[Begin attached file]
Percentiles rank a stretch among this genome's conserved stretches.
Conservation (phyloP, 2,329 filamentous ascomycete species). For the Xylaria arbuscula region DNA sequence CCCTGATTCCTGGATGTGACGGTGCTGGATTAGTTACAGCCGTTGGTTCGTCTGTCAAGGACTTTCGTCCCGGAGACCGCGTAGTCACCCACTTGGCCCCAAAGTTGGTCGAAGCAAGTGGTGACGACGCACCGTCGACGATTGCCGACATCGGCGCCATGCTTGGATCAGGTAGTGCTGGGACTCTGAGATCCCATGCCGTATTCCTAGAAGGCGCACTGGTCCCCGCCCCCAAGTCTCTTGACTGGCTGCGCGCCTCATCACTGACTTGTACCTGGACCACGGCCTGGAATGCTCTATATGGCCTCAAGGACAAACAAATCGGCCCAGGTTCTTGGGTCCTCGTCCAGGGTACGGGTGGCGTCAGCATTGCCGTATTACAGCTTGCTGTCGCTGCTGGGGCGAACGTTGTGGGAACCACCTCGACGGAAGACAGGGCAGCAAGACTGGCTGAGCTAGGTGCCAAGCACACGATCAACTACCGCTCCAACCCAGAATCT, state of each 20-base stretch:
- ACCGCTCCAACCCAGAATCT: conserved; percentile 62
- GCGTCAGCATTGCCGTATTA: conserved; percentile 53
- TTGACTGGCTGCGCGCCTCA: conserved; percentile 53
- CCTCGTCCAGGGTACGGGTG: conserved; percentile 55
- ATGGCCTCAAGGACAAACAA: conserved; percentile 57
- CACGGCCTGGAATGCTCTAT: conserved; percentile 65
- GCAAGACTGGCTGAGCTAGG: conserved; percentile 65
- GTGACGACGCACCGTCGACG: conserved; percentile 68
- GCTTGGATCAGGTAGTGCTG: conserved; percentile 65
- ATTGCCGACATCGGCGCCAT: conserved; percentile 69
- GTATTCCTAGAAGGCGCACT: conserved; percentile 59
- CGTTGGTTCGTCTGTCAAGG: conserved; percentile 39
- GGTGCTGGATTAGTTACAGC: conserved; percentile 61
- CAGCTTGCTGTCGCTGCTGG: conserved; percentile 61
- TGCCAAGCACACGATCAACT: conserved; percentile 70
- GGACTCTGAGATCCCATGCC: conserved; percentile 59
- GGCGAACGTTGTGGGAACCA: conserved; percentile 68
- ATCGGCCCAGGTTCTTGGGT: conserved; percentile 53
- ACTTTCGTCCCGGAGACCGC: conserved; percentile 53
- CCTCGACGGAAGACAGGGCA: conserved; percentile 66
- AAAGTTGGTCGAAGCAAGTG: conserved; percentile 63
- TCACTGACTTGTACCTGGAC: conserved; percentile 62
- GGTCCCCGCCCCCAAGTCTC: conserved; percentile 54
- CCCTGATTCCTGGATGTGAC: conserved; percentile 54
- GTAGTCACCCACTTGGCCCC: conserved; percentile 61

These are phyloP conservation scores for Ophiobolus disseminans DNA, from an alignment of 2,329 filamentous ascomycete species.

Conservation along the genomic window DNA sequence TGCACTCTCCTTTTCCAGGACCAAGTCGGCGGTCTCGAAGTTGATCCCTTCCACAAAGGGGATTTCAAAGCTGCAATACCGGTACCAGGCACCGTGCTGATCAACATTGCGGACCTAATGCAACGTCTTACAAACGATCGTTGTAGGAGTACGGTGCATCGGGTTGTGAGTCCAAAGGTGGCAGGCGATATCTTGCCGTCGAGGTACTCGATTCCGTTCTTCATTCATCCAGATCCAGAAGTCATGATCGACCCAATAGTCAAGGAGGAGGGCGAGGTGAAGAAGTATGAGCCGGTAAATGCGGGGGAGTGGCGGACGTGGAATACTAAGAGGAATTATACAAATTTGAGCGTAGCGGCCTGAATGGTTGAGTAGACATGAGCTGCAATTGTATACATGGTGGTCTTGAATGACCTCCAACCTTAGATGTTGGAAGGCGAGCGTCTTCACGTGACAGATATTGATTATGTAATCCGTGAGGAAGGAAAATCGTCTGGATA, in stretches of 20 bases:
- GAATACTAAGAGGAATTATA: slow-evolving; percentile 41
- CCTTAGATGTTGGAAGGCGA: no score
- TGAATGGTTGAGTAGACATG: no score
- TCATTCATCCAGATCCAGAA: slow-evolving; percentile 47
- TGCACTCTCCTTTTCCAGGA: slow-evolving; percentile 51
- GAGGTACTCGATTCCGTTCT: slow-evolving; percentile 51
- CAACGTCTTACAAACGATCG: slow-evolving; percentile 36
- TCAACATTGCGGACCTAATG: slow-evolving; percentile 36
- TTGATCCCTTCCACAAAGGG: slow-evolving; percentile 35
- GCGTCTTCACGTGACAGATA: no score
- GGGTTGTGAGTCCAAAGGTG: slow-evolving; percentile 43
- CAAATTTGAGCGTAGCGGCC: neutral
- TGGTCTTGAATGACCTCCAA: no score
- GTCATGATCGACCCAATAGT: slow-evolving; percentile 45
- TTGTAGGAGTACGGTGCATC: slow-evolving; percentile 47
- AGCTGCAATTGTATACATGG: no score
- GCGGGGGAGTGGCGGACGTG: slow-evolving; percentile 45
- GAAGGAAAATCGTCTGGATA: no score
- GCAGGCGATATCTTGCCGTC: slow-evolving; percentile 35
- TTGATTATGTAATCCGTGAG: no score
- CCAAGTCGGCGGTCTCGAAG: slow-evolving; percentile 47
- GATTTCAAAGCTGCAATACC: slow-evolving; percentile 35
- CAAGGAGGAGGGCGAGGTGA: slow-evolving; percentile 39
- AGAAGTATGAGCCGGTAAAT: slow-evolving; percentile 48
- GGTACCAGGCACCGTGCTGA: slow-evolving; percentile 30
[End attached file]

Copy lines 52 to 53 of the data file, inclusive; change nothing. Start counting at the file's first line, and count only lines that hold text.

- CAAGGAGGAGGGCGAGGTGA: slow-evolving; percentile 39
- AGAAGTATGAGCCGGTAAAT: slow-evolving; percentile 48